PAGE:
Worsening of bladder function
In addition to these structures, which are usually hidden from view, there are a number of cutaneous signatures that give a clue to the underlying problems with the central nervous system. These signs can appear on their own but quite often they appear in combination. Some common ones are:
An abnormal hair growth over the thoracic or lumbar spine
A dermal sinus or small tract, which leads from the skin surface down through to the spinal cord
Lipoma just under the skin
A rudimentary tail
A capillary haemangioma over the lower spine
A word of warning: This sounds as if there is clear difference between spina bifida occulta and occult spinal dysraphism (OSD). In practice, this is not always the case. The best test available at the moment is the Magnetic Resonance Imaging (MRI), but sometimes it is not easy to determine whether or not there is any neural (nerve) involvement.
In utero, the sonographic diagnosis may be difficult. The spine should be imaged in all three planes (sagittal, coronal, and transverse) as any one of these may show abnormalities not demonstrated on the other two.
The spectrum of abnormality ranges from complete spinal disorganization through isolated abnormalities of different levels, to subtle splaying of the posterior neural arches demonstrated only on the coronal image. Classically, a divergence of the posterior neural arches on longitudinal imaging is accompanied by a ‘V’ shaped profile on transverse imaging, due to outward flaring of the two posterior ossification centers. The presence of an intact sac seen as an extension from the posterior aspect of the spine makes the diagnosis easier; conversely when a sac is not seen, either because it has raptured or it is compressed against adjacent structures, the diagnosis must be made by demonstrating the ‘bony’ defect of spina bifida. With a simple meningocele the sac is fluid filled but in the case of a myelomeningocele it also contains solid tissue.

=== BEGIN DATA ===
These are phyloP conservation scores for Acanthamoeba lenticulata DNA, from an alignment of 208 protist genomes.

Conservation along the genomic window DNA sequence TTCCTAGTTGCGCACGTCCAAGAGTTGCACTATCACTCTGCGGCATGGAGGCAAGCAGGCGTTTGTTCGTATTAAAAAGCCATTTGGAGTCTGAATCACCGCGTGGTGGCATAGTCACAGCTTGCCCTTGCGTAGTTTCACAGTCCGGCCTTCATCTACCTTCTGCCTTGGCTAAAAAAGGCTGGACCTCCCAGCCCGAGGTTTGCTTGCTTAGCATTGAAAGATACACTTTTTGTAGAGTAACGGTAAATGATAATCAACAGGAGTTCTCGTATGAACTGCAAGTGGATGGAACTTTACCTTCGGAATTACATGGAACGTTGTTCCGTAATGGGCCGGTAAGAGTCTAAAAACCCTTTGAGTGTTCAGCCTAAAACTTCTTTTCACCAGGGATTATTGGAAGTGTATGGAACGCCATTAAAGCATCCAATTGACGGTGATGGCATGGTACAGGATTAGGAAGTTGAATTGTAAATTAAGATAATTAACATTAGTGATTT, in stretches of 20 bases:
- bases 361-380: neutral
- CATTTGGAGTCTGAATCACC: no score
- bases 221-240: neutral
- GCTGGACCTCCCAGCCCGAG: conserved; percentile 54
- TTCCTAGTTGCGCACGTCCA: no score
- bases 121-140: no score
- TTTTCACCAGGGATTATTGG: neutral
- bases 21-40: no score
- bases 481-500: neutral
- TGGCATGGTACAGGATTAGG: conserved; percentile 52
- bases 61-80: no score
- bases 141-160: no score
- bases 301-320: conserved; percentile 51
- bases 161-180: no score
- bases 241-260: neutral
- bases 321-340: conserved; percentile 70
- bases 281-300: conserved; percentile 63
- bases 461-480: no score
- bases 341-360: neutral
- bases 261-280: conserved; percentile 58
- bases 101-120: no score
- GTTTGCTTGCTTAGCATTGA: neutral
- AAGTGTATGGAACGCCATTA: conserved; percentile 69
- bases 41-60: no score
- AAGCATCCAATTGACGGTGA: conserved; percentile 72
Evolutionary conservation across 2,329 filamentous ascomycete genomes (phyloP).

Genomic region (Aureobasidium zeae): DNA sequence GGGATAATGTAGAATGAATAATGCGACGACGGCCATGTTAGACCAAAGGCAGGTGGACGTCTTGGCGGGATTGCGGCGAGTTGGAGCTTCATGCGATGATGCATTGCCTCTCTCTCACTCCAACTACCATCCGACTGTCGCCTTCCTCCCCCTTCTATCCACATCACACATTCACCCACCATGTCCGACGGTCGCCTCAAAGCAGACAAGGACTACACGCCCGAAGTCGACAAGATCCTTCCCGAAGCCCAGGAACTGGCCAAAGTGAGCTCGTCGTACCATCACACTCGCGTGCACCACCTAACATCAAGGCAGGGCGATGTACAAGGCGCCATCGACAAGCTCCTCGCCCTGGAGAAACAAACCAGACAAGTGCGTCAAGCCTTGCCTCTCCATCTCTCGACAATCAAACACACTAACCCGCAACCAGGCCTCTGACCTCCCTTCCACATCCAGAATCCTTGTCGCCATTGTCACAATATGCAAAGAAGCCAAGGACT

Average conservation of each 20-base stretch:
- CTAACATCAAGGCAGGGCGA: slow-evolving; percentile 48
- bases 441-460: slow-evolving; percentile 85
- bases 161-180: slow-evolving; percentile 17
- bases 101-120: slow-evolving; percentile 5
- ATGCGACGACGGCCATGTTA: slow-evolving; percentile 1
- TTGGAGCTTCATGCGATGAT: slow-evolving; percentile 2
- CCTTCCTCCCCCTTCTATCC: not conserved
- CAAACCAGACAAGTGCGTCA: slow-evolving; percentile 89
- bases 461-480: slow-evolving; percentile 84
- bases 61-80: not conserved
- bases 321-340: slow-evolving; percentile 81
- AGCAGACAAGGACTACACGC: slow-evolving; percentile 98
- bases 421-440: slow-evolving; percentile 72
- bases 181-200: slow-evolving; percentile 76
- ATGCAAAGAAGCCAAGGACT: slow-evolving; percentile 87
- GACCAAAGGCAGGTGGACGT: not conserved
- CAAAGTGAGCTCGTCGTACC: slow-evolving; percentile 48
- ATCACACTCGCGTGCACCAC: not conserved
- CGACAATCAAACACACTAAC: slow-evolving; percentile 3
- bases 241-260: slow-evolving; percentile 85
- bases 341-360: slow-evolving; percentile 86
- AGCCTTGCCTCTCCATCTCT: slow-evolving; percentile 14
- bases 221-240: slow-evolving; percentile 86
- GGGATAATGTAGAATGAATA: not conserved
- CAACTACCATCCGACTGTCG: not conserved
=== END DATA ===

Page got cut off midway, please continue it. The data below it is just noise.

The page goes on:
Other pointers to the diagnosis that have attracted interest recently include abnormalities of fetal cranial contour (the ‘lemon sign’) and of cerebellum (the ‘banana’ sign). Initially described by Nicoiaides et al (1986), these signs have been · shown to be useful predictors of spina bifida in a high risk population although in a routine screening population their positive predictive values are much less. Effacement of the cisterna magna is another important pointer to the Arnold-Chian malformation, as in ventnculomegaly, seen in 80- 90% of cases of spina bifida.
OSD develops during the first month of pregnancy and cannot be corrected. However, surgery can assist with some aspects. Apart from spinal cord tethering, surgical procedures can remove fat or fibrous tissues, which are affecting the functonmg of the spinal cord, can drain syrinxes or cysts in the spinal canal to reduce pressure on the spinai cord.
The cause of spina bifida and OSD is not well understood. There seems to be a combination of genetic and environmental factors that give parents an increased risk of having a child with a neural tube defect.
It is well known that the risk of a child being born with a neural tube defect such as spina bifida is increased if there is a close family history of neural tube defects anencephaly and spina bifida. For a first-degree relative i.e. a parent or sibling the risk is about 1 in 25.
Spina Bifida has been found to be the most, common congenital abnormality in a survey of IAF candidates who had reported for flying fitness. If the condition is found in any sacral vertebrae it is acceptable for flying duties. However if it is detected in any lumbar vertebra that is not completely sacralised, it is not acceptable for flying. It assumes significance in that the canal at that level is unsupported at the posterior aspect and could be susceptible to direct injury. Moreover, the associated symptoms of OSD that occur in about 2% of cases of spina bifida would be a cause for rejection. Surprisingly, this condition is not mentioned as a disqualifying condition for flying in any standard textbook of aerospace medicine.